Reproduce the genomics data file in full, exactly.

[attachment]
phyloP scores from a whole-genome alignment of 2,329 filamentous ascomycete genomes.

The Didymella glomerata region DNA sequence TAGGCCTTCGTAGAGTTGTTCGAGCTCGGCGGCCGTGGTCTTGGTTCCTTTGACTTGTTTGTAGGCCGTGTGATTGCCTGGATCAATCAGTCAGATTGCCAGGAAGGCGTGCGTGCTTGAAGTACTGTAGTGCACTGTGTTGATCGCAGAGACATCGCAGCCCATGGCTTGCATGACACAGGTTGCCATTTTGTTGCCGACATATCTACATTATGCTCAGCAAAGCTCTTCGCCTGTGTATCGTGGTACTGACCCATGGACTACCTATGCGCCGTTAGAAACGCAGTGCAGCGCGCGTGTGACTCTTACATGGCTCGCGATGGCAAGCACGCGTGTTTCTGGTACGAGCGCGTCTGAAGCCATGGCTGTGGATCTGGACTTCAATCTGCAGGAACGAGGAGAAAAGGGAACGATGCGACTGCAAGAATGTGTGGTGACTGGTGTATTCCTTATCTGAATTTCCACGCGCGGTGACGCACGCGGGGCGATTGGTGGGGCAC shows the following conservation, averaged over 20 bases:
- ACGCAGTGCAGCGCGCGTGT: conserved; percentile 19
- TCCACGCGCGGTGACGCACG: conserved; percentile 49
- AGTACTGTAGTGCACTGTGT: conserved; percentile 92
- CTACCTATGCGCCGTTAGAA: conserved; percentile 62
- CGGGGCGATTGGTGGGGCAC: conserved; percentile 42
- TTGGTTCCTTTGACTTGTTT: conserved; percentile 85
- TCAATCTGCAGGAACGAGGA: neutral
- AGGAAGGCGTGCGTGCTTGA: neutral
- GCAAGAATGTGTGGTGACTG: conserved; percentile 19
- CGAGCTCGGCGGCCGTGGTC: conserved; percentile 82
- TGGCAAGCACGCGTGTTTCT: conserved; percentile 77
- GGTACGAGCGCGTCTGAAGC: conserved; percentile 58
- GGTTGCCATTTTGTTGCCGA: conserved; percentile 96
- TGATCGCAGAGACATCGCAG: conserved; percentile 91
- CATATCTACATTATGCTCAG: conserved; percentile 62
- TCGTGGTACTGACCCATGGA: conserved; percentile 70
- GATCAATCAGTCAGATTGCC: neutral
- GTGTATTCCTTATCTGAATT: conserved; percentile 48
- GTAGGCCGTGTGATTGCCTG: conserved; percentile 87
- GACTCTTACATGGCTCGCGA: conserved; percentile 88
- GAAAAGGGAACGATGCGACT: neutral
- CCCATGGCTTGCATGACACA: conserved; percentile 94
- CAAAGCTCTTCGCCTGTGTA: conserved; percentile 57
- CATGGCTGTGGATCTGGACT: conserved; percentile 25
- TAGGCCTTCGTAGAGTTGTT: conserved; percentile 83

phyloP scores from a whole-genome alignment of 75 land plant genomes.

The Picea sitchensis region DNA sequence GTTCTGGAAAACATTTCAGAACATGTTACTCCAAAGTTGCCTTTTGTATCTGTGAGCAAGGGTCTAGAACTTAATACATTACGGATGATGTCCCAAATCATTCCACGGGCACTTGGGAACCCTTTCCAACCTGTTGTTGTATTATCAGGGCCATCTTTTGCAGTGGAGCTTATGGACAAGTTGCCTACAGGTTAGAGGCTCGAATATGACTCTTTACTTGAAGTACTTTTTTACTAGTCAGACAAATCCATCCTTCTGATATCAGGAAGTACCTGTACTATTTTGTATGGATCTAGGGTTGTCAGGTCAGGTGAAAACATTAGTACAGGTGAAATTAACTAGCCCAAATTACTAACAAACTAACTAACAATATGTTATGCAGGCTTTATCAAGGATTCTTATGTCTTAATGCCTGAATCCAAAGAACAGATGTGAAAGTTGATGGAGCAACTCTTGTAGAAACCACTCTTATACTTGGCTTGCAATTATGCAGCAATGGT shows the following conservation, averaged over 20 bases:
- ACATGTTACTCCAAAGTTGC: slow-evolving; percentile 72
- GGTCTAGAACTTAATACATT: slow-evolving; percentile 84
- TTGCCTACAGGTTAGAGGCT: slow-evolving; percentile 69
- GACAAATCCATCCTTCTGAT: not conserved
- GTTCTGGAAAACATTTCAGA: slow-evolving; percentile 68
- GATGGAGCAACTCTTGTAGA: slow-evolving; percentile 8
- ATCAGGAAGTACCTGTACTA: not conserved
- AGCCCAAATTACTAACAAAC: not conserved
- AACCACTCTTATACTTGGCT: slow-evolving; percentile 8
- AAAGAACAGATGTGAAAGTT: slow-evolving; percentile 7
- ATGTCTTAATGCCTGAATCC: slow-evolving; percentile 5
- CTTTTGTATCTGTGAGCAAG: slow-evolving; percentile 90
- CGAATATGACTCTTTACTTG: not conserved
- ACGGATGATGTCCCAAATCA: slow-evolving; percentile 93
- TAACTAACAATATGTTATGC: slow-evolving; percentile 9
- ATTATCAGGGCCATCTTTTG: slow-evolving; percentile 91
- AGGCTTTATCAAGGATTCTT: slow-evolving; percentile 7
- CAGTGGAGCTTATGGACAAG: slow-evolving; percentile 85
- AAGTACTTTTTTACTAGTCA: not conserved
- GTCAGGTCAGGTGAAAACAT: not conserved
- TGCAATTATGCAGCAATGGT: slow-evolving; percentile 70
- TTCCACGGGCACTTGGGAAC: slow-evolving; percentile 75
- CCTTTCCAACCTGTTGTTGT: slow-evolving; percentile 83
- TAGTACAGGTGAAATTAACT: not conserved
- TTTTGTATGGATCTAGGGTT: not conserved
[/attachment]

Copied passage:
phyloP scores from a whole-genome alignment of 2,329 filamentous ascomycete genomes.

The Didymella glomerata region DNA sequence TAGGCCTTCGTAGAGTTGTTCGAGCTCGGCGGCCGTGGTCTTGGTTCCTTTGACTTGTTTGTAGGCCGTGTGATTGCCTGGATCAATCAGTCAGATTGCCAGGAAGGCGTGCGTGCTTGAAGTACTGTAGTGCACTGTGTTGATCGCAGAGACATCGCAGCCCATGGCTTGCATGACACAGGTTGCCATTTTGTTGCCGACATATCTACATTATGCTCAGCAAAGCTCTTCGCCTGTGTATCGTGGTACTGACCCATGGACTACCTATGCGCCGTTAGAAACGCAGTGCAGCGCGCGTGTGACTCTTACATGGCTCGCGATGGCAAGCACGCGTGTTTCTGGTACGAGCGCGTCTGAAGCCATGGCTGTGGATCTGGACTTCAATCTGCAGGAACGAGGAGAAAAGGGAACGATGCGACTGCAAGAATGTGTGGTGACTGGTGTATTCCTTATCTGAATTTCCACGCGCGGTGACGCACGCGGGGCGATTGGTGGGGCAC shows the following conservation, averaged over 20 bases:
- ACGCAGTGCAGCGCGCGTGT: conserved; percentile 19
- TCCACGCGCGGTGACGCACG: conserved; percentile 49
- AGTACTGTAGTGCACTGTGT: conserved; percentile 92
- CTACCTATGCGCCGTTAGAA: conserved; percentile 62
- CGGGGCGATTGGTGGGGCAC: conserved; percentile 42
- TTGGTTCCTTTGACTTGTTT: conserved; percentile 85
- TCAATCTGCAGGAACGAGGA: neutral
- AGGAAGGCGTGCGTGCTTGA: neutral
- GCAAGAATGTGTGGTGACTG: conserved; percentile 19
- CGAGCTCGGCGGCCGTGGTC: conserved; percentile 82
- TGGCAAGCACGCGTGTTTCT: conserved; percentile 77
- GGTACGAGCGCGTCTGAAGC: conserved; percentile 58
- GGTTGCCATTTTGTTGCCGA: conserved; percentile 96
- TGATCGCAGAGACATCGCAG: conserved; percentile 91
- CATATCTACATTATGCTCAG: conserved; percentile 62
- TCGTGGTACTGACCCATGGA: conserved; percentile 70
- GATCAATCAGTCAGATTGCC: neutral
- GTGTATTCCTTATCTGAATT: conserved; percentile 48
- GTAGGCCGTGTGATTGCCTG: conserved; percentile 87
- GACTCTTACATGGCTCGCGA: conserved; percentile 88
- GAAAAGGGAACGATGCGACT: neutral
- CCCATGGCTTGCATGACACA: conserved; percentile 94
- CAAAGCTCTTCGCCTGTGTA: conserved; percentile 57
- CATGGCTGTGGATCTGGACT: conserved; percentile 25
- TAGGCCTTCGTAGAGTTGTT: conserved; percentile 83

phyloP scores from a whole-genome alignment of 75 land plant genomes.

The Picea sitchensis region DNA sequence GTTCTGGAAAACATTTCAGAACATGTTACTCCAAAGTTGCCTTTTGTATCTGTGAGCAAGGGTCTAGAACTTAATACATTACGGATGATGTCCCAAATCATTCCACGGGCACTTGGGAACCCTTTCCAACCTGTTGTTGTATTATCAGGGCCATCTTTTGCAGTGGAGCTTATGGACAAGTTGCCTACAGGTTAGAGGCTCGAATATGACTCTTTACTTGAAGTACTTTTTTACTAGTCAGACAAATCCATCCTTCTGATATCAGGAAGTACCTGTACTATTTTGTATGGATCTAGGGTTGTCAGGTCAGGTGAAAACATTAGTACAGGTGAAATTAACTAGCCCAAATTACTAACAAACTAACTAACAATATGTTATGCAGGCTTTATCAAGGATTCTTATGTCTTAATGCCTGAATCCAAAGAACAGATGTGAAAGTTGATGGAGCAACTCTTGTAGAAACCACTCTTATACTTGGCTTGCAATTATGCAGCAATGGT shows the following conservation, averaged over 20 bases:
- ACATGTTACTCCAAAGTTGC: slow-evolving; percentile 72
- GGTCTAGAACTTAATACATT: slow-evolving; percentile 84
- TTGCCTACAGGTTAGAGGCT: slow-evolving; percentile 69
- GACAAATCCATCCTTCTGAT: not conserved
- GTTCTGGAAAACATTTCAGA: slow-evolving; percentile 68
- GATGGAGCAACTCTTGTAGA: slow-evolving; percentile 8
- ATCAGGAAGTACCTGTACTA: not conserved
- AGCCCAAATTACTAACAAAC: not conserved
- AACCACTCTTATACTTGGCT: slow-evolving; percentile 8
- AAAGAACAGATGTGAAAGTT: slow-evolving; percentile 7
- ATGTCTTAATGCCTGAATCC: slow-evolving; percentile 5
- CTTTTGTATCTGTGAGCAAG: slow-evolving; percentile 90
- CGAATATGACTCTTTACTTG: not conserved
- ACGGATGATGTCCCAAATCA: slow-evolving; percentile 93
- TAACTAACAATATGTTATGC: slow-evolving; percentile 9
- ATTATCAGGGCCATCTTTTG: slow-evolving; percentile 91
- AGGCTTTATCAAGGATTCTT: slow-evolving; percentile 7
- CAGTGGAGCTTATGGACAAG: slow-evolving; percentile 85
- AAGTACTTTTTTACTAGTCA: not conserved
- GTCAGGTCAGGTGAAAACAT: not conserved
- TGCAATTATGCAGCAATGGT: slow-evolving; percentile 70
- TTCCACGGGCACTTGGGAAC: slow-evolving; percentile 75
- CCTTTCCAACCTGTTGTTGT: slow-evolving; percentile 83
- TAGTACAGGTGAAATTAACT: not conserved
- TTTTGTATGGATCTAGGGTT: not conserved